Antennas are just about everywhere, and they even exist in many places where they can’t be seen. Any electronic device that uses wireless technology of any sort to communicate with other electronic devices must have some sort of antenna. For instance, antennas on mobile phones used to be exceedingly visible and would often retract into the phone itself when not in use. Now, antennas for mobile devices are so powerful that they don’t need to extend beyond the edges of the device. Here are some other facts you might not have known about antennas.
With the advent of mobile technology, antennas have become an integral part of every life in the world. Without antennas, digital wireless transmission would not be possible. Every mobile phone has an antenna, as do most tablets and laptop computers. Even if the system doesn’t rely fully on wireless communication, it still most likely has an antenna of some sort.
Size/Shape Dictate Function
You might have noticed that most antennas are designed differently. Some are quite large, and others are smaller. Some use complicated metallic structures, and others use simple geometric shapes or straight lines. These different designs are often built to pick up different ranges of frequencies. Design can also be used to unlock a specific functionality. For instance, some antennas are designed for omnidirectional utility, while others are unidirectional. This is based almost entirely on the physical orientation of the antenna.
If you are trying to capture a specific frequency range, there will be a specific antenna shape, size, direction, or orientation that is optimized to pick up that frequency. Tweaks are always being done on existing antenna designs in order to make them more powerful. This essentially means that not all antennas work to pick up all signals the same way.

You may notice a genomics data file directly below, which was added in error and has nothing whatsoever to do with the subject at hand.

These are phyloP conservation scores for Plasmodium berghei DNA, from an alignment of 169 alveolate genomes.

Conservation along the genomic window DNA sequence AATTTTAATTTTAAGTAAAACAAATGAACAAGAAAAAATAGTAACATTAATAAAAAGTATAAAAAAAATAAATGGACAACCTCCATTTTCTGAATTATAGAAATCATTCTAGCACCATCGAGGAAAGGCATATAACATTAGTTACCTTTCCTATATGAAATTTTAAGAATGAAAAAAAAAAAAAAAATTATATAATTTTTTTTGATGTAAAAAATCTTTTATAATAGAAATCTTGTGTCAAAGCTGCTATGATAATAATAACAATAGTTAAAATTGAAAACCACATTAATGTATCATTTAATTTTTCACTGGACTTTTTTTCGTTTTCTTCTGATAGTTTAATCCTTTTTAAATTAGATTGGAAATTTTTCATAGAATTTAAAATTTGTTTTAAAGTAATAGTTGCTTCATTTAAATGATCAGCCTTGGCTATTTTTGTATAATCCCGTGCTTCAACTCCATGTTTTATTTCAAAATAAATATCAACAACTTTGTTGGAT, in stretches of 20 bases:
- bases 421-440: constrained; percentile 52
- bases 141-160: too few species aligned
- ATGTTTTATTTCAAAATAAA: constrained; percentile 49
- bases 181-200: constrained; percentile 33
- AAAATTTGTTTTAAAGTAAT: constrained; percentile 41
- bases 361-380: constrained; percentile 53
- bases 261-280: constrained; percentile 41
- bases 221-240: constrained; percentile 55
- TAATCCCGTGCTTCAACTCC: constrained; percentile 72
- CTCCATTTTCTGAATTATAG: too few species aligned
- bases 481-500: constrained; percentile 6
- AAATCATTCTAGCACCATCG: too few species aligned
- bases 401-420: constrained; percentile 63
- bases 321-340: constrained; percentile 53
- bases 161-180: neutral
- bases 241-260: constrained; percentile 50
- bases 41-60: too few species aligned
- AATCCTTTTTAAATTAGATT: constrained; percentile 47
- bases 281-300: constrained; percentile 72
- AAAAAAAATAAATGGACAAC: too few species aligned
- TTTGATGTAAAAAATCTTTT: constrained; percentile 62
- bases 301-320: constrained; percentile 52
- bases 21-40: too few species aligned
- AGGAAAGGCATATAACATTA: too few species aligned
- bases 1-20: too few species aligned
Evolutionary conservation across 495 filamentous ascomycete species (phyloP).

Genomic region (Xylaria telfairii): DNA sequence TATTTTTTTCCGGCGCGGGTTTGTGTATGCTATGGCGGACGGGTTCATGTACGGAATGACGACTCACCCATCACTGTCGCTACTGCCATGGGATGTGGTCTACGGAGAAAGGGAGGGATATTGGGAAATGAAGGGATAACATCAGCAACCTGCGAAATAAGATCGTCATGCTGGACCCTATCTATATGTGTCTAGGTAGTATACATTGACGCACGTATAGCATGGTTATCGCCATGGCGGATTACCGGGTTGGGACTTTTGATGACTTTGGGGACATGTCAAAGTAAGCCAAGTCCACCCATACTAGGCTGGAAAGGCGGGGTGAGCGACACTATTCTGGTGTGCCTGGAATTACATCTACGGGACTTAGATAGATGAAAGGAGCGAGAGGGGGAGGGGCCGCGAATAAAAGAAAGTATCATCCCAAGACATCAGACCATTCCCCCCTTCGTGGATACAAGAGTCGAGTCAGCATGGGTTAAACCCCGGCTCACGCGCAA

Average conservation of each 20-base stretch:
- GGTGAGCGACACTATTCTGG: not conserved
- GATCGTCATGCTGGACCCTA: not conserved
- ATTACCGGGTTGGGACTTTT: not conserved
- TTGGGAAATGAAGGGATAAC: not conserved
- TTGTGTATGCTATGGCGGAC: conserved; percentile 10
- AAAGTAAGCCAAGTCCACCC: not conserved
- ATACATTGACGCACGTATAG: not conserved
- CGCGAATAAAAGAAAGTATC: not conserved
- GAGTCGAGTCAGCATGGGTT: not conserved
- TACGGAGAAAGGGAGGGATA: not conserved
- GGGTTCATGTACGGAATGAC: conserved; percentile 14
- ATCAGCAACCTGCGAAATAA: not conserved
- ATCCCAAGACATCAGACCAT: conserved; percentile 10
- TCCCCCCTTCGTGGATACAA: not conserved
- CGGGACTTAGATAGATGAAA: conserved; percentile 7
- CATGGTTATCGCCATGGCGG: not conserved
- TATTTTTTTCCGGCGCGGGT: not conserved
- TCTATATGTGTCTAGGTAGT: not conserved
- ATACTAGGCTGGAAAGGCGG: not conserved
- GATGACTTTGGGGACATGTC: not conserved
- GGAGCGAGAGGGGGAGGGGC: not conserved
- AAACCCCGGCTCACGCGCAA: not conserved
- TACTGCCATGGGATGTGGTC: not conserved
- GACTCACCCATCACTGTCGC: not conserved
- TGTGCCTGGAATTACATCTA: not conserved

Digital TV Antennas
If you want to glean free TV content from over the air, you can easily do so with an antenna, but many of the so-called HDTV antennas on the market now are nothing more than standard antennas that have been optimized for use with UHF waves, or Ultra-High Frequency. Older standard TV antennas are more aligned with VHF, or Very High Frequency, signals.
Antennas can be designed to point in a specific direction or to broadcast and listen from all directions at once. Unidirectional antennas are more stable and powerful, but they can only broadcast in a single direction.
Wireless communication is just as impossible without antennas as driving would be without tires. The antenna is the part of the wireless communication system that actually contacts the air and picks up signals. Without it, the advanced circuitry of the device itself would be useless.